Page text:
Hypocrites Among Us

Scott DesJarlais
Scott DesJarlais
Scott Eugene DesJarlais, born February 21, 1964, is an American physician currently serving as U.S. Representative for Tennessee's 4th congressional district after winning re-election to a second term on November 6, 2012. | Photo: Archives | Scott Desjarlais, U.s. Representative, Tennessee, Bald, Tie,

It's fun to see them exposed and mocked.

Like a lot of people I'm fascinated by hypocrites.

I'm specifically fascinated by the times we get to see them caught out in their hypocrisy, the hollowness of their supposed principles on full display. I'm not sure if it's the drama of the exposure or the joy of seeing the self-righteous taken down a peg, but it always grabs my eye.

The right-to-life politician caught demanding his mistress get an abortion.

The politician who condemns food stamp recipients as moochers while getting millions in federal farm subsidies.

People who insist it's totally unacceptable for someone to do X, unless X, of course, is in the political party/church/union/corporation they belong to.

The drug warriors who don't see any contradiction between shrugging off their youthful drug use while insisting today's pot smokers should do hard time for the good of society.

Public figures who call for "traditional values" or abstinence outside marriage while cheating on their spouse (I admit adultery is a traditional value of sort, but you get my point).

I know I'm not unique in my interest. Writers, including Moliere and the Roman satirist Juvenal, have mocked hypocrites for centuries. Jesus suggested people remove the beam from their own eye before worrying about the speck of sawdust in someone else's. Hypocrites deserve to be mocked and (ideally) discredited. It's one thing to fall short of a standard you set for yourself. We all do that. It's quite another to demand everyone live up to your standard of purity when you don't believe the standard applies to you.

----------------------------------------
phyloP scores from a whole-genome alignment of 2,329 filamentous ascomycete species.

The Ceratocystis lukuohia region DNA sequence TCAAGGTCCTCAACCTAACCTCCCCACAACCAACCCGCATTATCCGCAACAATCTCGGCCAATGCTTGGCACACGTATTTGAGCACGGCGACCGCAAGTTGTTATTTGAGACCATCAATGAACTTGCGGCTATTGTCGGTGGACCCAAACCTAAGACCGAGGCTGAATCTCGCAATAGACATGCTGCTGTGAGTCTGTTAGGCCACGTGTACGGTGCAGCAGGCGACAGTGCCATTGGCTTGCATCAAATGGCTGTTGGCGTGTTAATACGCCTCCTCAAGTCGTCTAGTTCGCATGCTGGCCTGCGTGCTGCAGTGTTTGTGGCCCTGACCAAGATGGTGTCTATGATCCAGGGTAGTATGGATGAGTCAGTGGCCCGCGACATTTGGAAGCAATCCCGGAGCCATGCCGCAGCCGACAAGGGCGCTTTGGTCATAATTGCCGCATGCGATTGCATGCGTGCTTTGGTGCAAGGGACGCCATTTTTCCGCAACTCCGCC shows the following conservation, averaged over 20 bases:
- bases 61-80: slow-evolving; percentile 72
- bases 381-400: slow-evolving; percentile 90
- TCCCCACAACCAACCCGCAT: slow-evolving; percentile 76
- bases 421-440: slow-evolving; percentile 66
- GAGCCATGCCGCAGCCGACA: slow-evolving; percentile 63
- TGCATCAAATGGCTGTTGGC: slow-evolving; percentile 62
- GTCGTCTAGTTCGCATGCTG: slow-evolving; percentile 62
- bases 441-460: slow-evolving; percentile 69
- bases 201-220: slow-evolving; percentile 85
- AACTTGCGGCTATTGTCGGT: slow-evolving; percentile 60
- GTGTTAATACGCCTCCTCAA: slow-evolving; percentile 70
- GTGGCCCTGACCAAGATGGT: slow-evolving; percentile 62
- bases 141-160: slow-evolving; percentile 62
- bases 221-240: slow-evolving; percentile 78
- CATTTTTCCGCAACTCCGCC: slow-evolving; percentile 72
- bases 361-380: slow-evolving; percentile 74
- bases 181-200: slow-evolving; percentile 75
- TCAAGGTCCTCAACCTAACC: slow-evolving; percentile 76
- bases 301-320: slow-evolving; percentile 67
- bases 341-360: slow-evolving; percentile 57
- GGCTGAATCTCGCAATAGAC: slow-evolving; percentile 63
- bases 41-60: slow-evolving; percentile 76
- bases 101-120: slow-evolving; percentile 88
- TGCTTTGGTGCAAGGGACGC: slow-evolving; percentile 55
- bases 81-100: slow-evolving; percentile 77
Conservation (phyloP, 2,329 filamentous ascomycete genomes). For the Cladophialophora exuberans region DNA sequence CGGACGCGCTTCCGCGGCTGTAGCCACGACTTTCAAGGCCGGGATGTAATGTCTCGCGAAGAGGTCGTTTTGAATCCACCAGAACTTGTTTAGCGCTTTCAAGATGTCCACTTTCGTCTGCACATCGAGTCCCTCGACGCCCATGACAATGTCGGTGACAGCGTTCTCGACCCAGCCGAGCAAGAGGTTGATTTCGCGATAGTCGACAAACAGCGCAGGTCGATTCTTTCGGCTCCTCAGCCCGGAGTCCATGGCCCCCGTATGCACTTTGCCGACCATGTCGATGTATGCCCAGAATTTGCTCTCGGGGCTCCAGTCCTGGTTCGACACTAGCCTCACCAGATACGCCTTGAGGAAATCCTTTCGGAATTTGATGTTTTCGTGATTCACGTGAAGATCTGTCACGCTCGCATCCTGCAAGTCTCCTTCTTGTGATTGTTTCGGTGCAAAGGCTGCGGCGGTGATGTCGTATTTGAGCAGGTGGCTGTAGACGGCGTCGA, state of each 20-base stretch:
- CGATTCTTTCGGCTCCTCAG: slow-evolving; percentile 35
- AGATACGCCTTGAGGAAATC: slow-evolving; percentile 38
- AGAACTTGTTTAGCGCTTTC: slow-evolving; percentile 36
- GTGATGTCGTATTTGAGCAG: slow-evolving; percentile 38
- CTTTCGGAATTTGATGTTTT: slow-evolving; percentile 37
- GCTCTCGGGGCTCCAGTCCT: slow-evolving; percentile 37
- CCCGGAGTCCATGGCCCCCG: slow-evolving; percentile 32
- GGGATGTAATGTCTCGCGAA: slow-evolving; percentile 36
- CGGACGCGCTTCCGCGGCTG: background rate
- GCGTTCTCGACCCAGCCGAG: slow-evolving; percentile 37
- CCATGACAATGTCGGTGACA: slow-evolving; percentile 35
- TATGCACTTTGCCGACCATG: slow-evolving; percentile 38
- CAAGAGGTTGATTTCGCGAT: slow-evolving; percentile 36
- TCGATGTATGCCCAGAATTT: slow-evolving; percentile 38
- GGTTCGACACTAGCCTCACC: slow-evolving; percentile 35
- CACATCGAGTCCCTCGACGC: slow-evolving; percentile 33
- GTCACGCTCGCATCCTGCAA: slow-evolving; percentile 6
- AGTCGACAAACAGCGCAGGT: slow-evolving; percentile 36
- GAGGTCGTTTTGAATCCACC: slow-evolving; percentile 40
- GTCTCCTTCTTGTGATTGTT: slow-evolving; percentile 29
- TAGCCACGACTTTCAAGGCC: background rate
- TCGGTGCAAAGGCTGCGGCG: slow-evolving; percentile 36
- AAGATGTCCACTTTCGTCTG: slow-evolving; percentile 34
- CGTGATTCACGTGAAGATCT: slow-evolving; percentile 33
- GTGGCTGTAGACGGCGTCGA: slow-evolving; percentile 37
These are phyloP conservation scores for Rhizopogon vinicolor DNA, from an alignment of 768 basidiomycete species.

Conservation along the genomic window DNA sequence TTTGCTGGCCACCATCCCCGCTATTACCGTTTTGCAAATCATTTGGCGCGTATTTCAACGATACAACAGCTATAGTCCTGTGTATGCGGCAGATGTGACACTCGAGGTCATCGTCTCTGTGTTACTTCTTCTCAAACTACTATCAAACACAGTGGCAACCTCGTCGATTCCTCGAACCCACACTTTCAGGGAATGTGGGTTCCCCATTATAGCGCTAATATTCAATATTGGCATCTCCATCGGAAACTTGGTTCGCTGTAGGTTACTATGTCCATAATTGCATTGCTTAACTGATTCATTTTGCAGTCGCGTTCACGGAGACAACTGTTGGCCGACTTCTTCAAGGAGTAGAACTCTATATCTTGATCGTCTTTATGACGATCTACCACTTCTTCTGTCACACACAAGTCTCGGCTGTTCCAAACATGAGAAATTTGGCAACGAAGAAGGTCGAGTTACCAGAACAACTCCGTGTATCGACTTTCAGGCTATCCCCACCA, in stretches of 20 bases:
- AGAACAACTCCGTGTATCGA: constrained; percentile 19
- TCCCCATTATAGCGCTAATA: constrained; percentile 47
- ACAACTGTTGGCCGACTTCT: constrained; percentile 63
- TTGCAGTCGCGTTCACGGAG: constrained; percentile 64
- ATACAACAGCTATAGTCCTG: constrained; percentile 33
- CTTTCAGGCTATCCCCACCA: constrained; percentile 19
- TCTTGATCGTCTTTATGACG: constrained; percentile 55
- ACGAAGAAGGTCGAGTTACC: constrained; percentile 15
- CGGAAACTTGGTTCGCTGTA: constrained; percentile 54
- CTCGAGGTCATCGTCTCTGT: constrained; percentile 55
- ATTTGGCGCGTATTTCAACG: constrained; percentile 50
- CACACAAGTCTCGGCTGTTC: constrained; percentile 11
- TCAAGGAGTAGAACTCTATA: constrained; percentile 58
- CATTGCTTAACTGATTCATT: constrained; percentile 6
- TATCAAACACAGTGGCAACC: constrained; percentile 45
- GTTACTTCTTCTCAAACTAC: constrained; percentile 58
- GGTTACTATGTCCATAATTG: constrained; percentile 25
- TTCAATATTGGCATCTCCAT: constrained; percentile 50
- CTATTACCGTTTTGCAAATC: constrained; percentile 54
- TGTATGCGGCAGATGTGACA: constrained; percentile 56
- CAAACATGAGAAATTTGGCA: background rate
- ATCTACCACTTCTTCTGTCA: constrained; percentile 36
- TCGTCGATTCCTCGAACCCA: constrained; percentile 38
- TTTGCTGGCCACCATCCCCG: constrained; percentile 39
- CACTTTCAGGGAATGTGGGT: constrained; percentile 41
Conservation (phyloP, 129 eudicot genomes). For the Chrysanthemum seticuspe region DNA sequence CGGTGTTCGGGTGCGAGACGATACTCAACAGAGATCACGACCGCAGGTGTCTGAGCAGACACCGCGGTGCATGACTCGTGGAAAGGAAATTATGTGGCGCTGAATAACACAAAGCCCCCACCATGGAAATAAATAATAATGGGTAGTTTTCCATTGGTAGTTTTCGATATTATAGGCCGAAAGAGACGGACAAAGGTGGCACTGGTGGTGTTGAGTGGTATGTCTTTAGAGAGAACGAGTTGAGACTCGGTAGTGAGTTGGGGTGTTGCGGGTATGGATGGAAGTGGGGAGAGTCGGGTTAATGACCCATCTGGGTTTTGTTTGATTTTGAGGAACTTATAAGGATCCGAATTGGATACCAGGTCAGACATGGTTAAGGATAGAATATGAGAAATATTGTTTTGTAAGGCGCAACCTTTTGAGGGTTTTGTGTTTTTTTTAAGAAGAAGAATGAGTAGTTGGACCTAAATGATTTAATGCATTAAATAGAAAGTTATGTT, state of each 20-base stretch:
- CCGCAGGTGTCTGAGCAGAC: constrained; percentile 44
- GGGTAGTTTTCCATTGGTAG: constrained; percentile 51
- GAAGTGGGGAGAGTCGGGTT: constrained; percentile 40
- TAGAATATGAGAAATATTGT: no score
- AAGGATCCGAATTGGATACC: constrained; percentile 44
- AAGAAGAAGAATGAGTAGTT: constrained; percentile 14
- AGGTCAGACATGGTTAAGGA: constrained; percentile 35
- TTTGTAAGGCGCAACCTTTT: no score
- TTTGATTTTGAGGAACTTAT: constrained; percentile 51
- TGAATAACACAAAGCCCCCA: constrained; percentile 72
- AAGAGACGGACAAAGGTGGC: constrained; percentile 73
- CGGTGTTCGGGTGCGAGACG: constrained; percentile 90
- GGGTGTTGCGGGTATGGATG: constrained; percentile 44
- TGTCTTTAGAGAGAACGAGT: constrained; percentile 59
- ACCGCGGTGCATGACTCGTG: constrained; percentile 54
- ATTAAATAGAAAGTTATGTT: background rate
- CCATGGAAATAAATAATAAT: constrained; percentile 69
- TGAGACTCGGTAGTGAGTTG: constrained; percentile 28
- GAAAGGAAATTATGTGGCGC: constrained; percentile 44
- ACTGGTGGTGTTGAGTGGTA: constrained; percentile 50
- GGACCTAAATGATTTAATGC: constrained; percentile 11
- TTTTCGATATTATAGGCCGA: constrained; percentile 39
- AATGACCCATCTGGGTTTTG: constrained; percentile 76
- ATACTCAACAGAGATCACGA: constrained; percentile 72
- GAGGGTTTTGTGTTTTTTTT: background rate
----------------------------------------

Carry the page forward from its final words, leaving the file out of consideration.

Some hypocrites are just bald-faced liars saying whatever will get them elected or hired. Others rationalize it: sure, X is wrong but when they do X it's totally different! Nobody else who does X has ever been in the same situation! Her abortion is justified, unlike the sluts who get all the other abortions. His government handout is totally deserved, unlike the parasites who get all the other government handouts.

The rationalizers have always creeped me out more. Lying for gain doesn't unsettle me as much as people who can convince themselves they're not lying, they don't have a beam in their eye, everything they did was perfectly moral so how dare you criticize them.

The biggest problem with mocking hypocrites is that it often doesn't have any effect. They hang on tight until there's a new scandal to focus on, then go right on mouthing platitudes and getting votes.

Another problem is that it's easy to think (or it was for me when I was younger) that discrediting X as a hypocrite also discredits X's views. I'm no longer so sure of that. Take abortion and birth control. I think banning abortions is wrong (and harms even women who aren't getting one), I think restricting birth-control access is likewise wrong. It's true some the-only-good-birth-control-is-abstinence-outside-marriage politicians and preachers don't live up to their own standard, but if every one of them abstained, that wouldn't make their position any better. I'd still think pro-choice and pro-birth control are the more moral options.

Likewise the merits of Social Security or the Affordable Care Act or food stamps do not depend on whether the people who condemn government aid are sucking at the public trough themselves. It's fun to watch people squirm when someone brings up the contradiction, but it's not a decisive argument.

Let's face it, if political positions are only good if their supporters are honorable and ethical, there are no good policies. The number of rogues and hypocrites is just too damn high.

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Updated Jul 11, 2018 1:00 AM UTC | More details


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